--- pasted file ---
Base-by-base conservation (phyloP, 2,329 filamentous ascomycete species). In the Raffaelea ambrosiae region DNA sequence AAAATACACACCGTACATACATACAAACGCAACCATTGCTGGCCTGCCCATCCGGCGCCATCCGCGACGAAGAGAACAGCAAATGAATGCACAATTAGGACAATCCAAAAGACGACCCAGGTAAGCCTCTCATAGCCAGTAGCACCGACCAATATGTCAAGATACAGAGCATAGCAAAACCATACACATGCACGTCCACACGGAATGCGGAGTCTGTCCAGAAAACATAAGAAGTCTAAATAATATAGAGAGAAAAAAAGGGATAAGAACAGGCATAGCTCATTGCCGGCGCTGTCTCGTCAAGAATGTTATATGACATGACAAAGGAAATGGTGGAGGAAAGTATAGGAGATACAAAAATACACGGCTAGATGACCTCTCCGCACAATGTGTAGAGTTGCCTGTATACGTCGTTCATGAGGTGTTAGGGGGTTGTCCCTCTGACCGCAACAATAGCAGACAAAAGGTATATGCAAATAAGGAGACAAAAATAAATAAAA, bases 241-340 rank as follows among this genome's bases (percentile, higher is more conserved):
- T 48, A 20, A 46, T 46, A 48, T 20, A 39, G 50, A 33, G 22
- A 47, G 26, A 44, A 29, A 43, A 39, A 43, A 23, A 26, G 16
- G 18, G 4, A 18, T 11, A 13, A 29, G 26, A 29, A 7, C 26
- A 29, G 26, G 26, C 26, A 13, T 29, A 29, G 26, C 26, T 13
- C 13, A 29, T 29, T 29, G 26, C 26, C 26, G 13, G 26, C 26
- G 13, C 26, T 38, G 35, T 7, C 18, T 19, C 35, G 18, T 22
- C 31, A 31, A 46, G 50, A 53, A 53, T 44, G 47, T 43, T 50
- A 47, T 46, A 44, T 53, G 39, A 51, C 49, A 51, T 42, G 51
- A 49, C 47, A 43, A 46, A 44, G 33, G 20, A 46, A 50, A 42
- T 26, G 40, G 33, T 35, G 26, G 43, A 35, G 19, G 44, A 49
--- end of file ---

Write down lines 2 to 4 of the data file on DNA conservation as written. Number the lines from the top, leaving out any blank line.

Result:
- T 48, A 20, A 46, T 46, A 48, T 20, A 39, G 50, A 33, G 22
- A 47, G 26, A 44, A 29, A 43, A 39, A 43, A 23, A 26, G 16
- G 18, G 4, A 18, T 11, A 13, A 29, G 26, A 29, A 7, C 26